The suspension of international passenger flights as part of measures to contain the spread of the COVID-19 pandemic has paralysed the operations of the Bugisu Cooperative Union (BCU), members say.
Bugisu Cooperative Union, one of Uganda’s pioneer cooperative unions, brings together 174 primary societies. It specialises in the production and marketing of coffee from the Bugisu sub-region. It is especially popular as a producer of the coveted Arabica Coffee.
Speaking to theCooperator about the impact of the recently imposed travel restrictions on BCU’s operations, the Union spokesperson, David Mafabi intimated that they have been handicapped by the wide-ranging checks both on air travel and public passenger transport.
He says farmers in the region cannot transport their produce from their homes to their primary societies because the public transport that they often rely on has been suspended for the time being.
“In Bugisu, and in the Union in particular, farmers transport their produce as a group. To do this, individual farmers use public transport to deliver it to their primary societies, and this has now come to a standstill.”
Mafabi says the president’s directive has cast a gloomy shadow over the Union’s operations given that most of the primary societies are spread all over the region.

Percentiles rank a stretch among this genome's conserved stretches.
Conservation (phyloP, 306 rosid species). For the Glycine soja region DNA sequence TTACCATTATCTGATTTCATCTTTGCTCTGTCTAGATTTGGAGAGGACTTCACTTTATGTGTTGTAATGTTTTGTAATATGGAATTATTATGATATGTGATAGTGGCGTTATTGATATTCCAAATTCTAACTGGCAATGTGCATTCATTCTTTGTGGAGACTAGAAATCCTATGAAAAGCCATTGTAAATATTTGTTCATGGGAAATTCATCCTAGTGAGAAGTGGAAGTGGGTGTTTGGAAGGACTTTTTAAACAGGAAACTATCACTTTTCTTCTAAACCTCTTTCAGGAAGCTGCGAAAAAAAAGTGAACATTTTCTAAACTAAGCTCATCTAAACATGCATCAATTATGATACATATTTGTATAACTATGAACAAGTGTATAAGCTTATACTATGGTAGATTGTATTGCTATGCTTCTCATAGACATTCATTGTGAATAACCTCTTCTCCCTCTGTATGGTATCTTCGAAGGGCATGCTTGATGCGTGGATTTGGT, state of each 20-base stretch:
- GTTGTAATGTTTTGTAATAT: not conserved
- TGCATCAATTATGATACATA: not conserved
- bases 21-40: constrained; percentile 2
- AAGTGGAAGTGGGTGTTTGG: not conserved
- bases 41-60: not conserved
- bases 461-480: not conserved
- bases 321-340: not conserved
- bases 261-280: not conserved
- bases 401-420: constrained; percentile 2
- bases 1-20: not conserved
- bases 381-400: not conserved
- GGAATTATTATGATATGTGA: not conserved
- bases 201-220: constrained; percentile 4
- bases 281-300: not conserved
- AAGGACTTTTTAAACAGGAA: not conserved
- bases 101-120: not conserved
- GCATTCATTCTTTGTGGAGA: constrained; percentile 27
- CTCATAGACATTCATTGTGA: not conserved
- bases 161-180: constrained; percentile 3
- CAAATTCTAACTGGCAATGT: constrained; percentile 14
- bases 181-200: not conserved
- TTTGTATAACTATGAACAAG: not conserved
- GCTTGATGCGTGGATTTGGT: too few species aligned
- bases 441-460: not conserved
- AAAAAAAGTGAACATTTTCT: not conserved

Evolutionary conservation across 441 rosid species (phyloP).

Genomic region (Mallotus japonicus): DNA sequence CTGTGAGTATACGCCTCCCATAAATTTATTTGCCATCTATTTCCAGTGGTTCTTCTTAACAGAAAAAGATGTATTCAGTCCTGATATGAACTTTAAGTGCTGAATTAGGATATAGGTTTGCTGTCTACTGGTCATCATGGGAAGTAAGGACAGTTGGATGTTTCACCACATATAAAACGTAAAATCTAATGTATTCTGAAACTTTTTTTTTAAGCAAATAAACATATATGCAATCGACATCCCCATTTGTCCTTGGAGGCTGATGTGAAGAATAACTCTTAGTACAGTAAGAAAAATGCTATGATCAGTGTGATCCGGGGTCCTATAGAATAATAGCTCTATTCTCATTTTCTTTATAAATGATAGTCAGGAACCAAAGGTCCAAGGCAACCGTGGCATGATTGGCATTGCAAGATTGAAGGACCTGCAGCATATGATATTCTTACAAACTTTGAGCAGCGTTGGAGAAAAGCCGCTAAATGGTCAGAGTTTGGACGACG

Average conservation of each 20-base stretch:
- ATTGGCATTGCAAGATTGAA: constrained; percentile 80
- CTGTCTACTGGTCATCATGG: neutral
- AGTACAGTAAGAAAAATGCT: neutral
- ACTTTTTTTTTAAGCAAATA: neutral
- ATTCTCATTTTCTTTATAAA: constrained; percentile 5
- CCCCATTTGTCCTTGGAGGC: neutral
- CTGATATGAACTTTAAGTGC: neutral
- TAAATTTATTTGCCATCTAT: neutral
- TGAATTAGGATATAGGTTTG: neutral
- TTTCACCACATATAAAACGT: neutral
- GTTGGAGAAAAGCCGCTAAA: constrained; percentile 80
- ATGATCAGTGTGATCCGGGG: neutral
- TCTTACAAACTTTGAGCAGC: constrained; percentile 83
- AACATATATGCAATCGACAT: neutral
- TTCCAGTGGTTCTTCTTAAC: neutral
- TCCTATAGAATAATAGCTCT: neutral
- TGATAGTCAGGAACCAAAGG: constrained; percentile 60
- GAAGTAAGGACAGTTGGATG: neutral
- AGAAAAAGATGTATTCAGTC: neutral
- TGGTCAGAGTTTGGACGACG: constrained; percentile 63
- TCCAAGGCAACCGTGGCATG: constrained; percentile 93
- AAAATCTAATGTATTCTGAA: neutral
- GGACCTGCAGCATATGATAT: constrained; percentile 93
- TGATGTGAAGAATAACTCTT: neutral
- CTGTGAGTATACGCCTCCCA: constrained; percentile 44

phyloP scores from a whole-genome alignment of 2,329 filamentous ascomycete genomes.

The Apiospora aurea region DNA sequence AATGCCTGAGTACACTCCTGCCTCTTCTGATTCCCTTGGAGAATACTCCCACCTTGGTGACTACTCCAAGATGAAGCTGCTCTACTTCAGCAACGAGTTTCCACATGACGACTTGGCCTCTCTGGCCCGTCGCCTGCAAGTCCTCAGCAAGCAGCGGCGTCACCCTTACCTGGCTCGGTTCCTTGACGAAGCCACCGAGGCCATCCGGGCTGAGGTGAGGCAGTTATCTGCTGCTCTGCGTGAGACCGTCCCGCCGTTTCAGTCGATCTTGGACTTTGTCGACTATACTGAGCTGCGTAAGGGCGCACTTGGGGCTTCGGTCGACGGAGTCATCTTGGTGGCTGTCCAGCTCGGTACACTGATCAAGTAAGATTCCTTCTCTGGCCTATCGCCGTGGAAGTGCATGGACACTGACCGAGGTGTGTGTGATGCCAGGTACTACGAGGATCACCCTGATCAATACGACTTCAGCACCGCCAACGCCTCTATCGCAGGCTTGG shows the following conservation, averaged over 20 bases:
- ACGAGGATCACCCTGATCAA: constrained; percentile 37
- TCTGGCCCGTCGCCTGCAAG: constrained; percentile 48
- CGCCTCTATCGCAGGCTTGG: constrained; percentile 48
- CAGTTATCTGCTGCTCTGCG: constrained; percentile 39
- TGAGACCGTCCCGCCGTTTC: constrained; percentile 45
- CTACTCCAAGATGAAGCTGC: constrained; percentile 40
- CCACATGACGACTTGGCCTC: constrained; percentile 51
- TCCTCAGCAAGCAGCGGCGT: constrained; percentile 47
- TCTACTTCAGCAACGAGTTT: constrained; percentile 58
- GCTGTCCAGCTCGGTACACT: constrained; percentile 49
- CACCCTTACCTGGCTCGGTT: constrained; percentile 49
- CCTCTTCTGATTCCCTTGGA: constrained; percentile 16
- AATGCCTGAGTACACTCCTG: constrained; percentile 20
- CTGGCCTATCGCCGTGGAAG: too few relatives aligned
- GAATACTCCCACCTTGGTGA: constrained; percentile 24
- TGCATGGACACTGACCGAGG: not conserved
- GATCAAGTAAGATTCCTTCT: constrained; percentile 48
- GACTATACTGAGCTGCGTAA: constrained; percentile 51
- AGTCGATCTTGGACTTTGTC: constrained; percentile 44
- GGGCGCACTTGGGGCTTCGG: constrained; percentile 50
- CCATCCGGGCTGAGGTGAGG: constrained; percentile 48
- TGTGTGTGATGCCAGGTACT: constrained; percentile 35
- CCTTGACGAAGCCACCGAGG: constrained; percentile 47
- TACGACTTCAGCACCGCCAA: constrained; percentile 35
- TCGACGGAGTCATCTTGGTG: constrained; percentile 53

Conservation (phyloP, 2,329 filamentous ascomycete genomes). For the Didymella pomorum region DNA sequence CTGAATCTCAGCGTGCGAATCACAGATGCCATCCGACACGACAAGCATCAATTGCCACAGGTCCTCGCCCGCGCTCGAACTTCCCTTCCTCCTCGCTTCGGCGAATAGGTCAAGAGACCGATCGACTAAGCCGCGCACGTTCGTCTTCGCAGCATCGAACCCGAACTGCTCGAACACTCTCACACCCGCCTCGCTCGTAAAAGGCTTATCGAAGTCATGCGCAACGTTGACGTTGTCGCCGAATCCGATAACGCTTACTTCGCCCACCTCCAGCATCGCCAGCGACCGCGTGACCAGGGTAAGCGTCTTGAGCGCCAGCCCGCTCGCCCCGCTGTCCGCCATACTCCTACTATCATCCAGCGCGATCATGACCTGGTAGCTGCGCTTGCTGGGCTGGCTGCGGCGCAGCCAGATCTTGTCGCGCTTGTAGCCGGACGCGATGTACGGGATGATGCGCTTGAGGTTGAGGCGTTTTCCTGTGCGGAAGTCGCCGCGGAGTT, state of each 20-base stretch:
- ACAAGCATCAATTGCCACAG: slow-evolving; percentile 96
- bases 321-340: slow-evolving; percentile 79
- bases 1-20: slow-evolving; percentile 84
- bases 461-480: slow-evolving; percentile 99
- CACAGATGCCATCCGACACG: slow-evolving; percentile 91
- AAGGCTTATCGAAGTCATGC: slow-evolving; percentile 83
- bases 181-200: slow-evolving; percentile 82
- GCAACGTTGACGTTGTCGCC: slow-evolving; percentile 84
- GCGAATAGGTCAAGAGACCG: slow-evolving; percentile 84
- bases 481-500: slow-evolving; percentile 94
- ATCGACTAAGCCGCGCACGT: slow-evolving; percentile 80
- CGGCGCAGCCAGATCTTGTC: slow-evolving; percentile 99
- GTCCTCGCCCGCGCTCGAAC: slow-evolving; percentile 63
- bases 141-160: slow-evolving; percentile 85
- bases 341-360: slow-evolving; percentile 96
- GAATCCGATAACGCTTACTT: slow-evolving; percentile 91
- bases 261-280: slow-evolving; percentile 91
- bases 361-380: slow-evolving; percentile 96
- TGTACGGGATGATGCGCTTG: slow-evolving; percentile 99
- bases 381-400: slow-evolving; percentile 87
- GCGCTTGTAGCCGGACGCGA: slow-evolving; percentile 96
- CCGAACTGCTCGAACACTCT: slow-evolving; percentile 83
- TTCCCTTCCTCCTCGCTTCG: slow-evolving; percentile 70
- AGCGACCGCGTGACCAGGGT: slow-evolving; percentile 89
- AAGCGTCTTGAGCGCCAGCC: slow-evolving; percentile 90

He added that the halting of passenger flights into the country has had a negative impact on BCU’s sales, especially by limiting the possibility of international buyers interested in picking the coffee directly from Uganda.“We mostly rely on the global market and right now they cannot come to buy Arabica coffee due to the (novel) Coronavirus outbreak that has forced many countries, including Uganda, to suspend flights.”
Nevertheless, Mafabi pointed out that the magnitude of the loss with regard to the coffee already in the Union’s possession was minimal given that cargo transport is still operational, and so they continue to sell their products globally.
Not our bodabodas
The BCU spokesperson also strongly refuted allegations that some farmers aligned to the Union has lost their motorcycles in a police swoop last Thursday that saw over 100 motor cycles impounded in a bid to enforce the executive directive regarding public transport.
“Those motorists who operate in urban settings are not farmers, they are simply people who have come to urban areas to fend for themselves as motorists, but not as farmers,” Mafabi said, adding that the Union has no links to the bodaboda industry.